An elephant marched hundreds of kilometres and briefly crossed into Somalia this month marking the first time the animal has been seen in the country in 20 years, conservationists said Wednesday.An elephant marched hundreds of kilometres and briefly crossed into Somalia this month marking the first time the animal has been seen in the country in 20 years, conservationists said Wednesday.
Morgan, a male bull in his 30s, was fitted with a tracking collar in December in Kenya’s coastal Tana River Delta, but in mid-February began an unexpected march northwards to Somalia, reaching the border nearly three weeks later.
His march has excited conservationists who say it shows the elephant remembered ancient routes after decades of absence due to war.
“He obviously had something in his mind about where he’s going,” said Iain Douglas-Hamilton of Save the Elephants, a conservation organisation that has put tracking collars on hundreds of African elephants.
Morgan’s journey suggests that the Kenya-Somalia border area is becoming less dangerous and that if security were to return to southern Somalia so might the exiled elephants.
From Tana River, Morgan trudged 20 kilometres (12 miles) on the first night and then hid in thick forest the following day, before continuing his march under cover of darkness. He maintained this pattern for the next 18 days.
“He’s adopted this extreme form of survival strategy to traverse one of the most dangerous places for elephants in their African range,” said Douglas-Hamilton.
African elephants are threatened everywhere by criminal poaching gangs and armed groups, who kill them for their tusks, the ivory fetching around $1,100 (1,000 euros) per kilogramme (2.2 pounds) in China.
At least 20,000 elephants were killed last year, according to figures released this month by the Convention on the Trade in Endangered Species (CITES), an international organisation.
– Morgan’s long march north –
In some parts of Africa elephants are being killed quicker than they reproduce, but Kenya has seen recent successes with the number of elephants poached in 2015 falling to 93 from 164 the previous year.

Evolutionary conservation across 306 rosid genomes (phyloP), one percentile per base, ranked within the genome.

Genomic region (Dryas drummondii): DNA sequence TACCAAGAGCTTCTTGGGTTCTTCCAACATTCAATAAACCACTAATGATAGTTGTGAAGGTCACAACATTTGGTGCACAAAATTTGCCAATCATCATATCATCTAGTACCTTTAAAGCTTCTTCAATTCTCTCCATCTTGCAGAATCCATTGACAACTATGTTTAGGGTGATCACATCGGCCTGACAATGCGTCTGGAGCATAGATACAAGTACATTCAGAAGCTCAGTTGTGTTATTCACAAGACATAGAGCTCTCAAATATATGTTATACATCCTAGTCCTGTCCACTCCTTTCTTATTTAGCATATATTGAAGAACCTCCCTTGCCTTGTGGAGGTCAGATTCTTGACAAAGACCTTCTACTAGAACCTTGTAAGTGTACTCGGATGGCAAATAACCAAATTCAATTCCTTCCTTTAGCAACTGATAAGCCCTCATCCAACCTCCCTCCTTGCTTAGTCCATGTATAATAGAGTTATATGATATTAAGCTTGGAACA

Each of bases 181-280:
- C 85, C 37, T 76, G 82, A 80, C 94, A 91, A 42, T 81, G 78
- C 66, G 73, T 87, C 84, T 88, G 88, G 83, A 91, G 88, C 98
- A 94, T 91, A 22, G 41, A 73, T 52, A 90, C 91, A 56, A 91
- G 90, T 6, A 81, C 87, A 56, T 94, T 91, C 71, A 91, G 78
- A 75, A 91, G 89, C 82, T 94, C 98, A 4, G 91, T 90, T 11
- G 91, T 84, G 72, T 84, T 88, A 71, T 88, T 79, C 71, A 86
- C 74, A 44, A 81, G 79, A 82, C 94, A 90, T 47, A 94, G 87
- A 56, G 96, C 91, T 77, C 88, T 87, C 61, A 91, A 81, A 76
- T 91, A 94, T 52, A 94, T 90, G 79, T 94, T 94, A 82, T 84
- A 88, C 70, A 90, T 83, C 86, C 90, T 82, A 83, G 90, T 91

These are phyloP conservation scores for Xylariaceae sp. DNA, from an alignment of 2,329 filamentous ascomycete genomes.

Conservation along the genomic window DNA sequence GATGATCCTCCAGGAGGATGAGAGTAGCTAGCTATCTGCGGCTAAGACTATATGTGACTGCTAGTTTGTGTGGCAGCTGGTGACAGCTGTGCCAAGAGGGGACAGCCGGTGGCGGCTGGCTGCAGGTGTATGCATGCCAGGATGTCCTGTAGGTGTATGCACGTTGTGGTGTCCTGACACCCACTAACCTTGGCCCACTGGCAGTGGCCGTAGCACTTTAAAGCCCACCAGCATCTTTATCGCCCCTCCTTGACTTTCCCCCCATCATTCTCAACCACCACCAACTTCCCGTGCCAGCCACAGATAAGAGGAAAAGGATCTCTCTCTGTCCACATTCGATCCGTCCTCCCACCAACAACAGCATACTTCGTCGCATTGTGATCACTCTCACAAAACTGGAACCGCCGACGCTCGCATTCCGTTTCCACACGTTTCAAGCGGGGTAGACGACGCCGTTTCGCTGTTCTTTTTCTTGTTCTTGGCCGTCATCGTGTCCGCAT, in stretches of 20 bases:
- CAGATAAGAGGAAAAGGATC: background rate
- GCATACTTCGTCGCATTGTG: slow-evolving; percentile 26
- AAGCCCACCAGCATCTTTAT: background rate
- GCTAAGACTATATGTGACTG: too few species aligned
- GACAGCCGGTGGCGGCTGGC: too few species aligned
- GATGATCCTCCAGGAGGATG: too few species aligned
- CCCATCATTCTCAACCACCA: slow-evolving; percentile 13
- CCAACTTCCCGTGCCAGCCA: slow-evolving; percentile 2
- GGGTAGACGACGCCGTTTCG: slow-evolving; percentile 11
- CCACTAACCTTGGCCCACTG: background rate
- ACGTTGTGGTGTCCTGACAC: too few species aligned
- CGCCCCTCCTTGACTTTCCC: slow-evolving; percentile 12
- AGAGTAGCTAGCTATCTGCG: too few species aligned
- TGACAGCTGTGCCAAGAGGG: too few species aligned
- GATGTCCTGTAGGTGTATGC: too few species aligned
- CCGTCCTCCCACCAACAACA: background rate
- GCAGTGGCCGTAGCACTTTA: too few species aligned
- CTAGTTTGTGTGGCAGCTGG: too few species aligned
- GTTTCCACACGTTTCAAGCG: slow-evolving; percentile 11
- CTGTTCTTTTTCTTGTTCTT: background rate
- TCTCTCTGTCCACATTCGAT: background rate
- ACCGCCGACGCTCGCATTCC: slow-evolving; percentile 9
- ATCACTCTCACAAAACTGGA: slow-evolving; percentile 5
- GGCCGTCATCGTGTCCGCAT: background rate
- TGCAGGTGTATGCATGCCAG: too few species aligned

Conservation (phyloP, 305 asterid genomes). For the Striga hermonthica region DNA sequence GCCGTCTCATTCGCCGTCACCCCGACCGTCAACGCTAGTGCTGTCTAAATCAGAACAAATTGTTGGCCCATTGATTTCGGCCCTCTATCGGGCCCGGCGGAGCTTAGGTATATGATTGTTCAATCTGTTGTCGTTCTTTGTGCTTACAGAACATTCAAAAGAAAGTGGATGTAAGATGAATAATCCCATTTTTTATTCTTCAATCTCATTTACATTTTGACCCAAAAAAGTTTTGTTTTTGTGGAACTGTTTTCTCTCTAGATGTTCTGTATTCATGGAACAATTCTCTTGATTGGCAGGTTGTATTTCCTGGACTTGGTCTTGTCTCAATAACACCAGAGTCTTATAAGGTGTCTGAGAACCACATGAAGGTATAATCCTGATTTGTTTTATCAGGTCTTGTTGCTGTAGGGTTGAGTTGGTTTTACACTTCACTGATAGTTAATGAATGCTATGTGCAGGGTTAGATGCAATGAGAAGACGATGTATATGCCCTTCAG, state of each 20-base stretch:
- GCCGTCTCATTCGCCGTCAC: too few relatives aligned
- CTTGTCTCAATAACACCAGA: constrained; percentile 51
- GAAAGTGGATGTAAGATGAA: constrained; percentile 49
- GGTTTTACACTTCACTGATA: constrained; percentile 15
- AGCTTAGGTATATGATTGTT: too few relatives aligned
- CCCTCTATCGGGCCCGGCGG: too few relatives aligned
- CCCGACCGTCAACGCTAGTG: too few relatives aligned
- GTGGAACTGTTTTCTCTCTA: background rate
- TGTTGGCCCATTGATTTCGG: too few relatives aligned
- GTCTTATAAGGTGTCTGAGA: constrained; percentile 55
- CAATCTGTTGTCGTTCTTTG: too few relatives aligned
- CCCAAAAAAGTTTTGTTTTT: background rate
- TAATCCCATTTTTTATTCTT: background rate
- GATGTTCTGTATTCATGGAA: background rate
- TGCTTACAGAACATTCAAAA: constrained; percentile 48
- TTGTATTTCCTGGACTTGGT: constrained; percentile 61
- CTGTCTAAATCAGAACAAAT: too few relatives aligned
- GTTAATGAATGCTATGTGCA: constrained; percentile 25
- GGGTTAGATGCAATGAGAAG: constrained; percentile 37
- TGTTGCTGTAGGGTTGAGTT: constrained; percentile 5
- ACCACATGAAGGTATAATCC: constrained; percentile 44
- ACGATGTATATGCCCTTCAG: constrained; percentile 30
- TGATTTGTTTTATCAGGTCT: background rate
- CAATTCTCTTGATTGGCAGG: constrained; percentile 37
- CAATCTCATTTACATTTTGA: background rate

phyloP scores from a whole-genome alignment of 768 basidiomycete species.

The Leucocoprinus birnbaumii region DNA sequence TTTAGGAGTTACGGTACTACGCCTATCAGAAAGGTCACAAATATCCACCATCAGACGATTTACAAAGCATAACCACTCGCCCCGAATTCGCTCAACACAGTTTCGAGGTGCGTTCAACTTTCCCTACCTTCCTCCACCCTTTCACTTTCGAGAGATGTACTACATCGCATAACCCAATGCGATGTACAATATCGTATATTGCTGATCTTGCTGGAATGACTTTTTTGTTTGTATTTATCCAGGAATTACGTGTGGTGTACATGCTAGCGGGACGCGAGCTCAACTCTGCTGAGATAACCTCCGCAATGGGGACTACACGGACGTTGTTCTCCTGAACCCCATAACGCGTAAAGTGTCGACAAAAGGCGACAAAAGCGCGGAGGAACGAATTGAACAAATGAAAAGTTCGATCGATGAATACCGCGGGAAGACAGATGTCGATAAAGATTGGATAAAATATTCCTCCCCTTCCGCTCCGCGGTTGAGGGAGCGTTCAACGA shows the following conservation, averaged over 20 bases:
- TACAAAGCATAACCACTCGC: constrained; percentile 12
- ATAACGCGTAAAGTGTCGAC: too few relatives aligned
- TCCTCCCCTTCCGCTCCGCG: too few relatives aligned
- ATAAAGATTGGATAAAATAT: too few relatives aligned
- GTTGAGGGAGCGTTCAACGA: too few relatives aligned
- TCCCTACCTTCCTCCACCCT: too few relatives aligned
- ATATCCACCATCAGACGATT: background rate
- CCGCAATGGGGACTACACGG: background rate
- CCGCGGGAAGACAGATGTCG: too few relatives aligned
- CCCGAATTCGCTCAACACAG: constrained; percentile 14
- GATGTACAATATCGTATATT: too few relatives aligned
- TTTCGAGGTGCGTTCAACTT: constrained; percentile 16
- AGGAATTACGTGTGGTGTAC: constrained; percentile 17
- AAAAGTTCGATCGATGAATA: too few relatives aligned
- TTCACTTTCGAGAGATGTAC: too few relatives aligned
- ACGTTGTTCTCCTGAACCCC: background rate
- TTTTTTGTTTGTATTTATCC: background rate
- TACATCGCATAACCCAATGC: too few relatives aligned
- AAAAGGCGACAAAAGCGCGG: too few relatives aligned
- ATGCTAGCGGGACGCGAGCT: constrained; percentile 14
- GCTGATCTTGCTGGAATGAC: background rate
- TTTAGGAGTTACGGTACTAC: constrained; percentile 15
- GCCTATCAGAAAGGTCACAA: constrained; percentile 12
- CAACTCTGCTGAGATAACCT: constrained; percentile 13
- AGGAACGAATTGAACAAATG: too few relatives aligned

In the early 1970s it is estimated there were as many as 20,000 elephants in Kenya’s coastal area, but that number has fallen to 300 at most today.
Some credit a Kenyan security operation in the area with suppressing poaching.
“We’re seeing more elephants now,” said Charles Omondi, a commander in the Kenya Wildlife Service (KWS) which is patrolling the Lamu area alongside Kenyan soldiers and police deployed to defend against regular deadly attacks by Islamic militants.
There have been no confirmed sightings of elephants in Somalia in two decades, since soon after the start of a civil war that has continued in different forms ever since.
Despite the time that has elapsed, Morgan appeared to have remember the old migration routes.
“A mature bull like Morgan is not wandering aimlessly. He’s likely following a route that he learnt earlier in his life, one that has been used by elephants for generations,” said Ian Craig, conservation director at the Northern Rangelands Trust, a Kenya-based conservation group that establishes reserves across the country, including in the area where Morgan lives.
In the end, after walking 220 kilometres (137 miles) Morgan spent just less than 24-hours actually in Somalia — and only went three kilometres over the border — before turning back, presumably after failing to find any willing females with whom to mate.
But the fact of his journey is what excites the conservationists.
“Out of all the tracking we’ve done in Africa, these movements –- and these circumstances –- are exceptional,” said Douglas-Hamilton. “The wandering of this one bull across the entire expanse of Lamu district, from the Tana river to the Somali border, no-one has seen anything like this before.”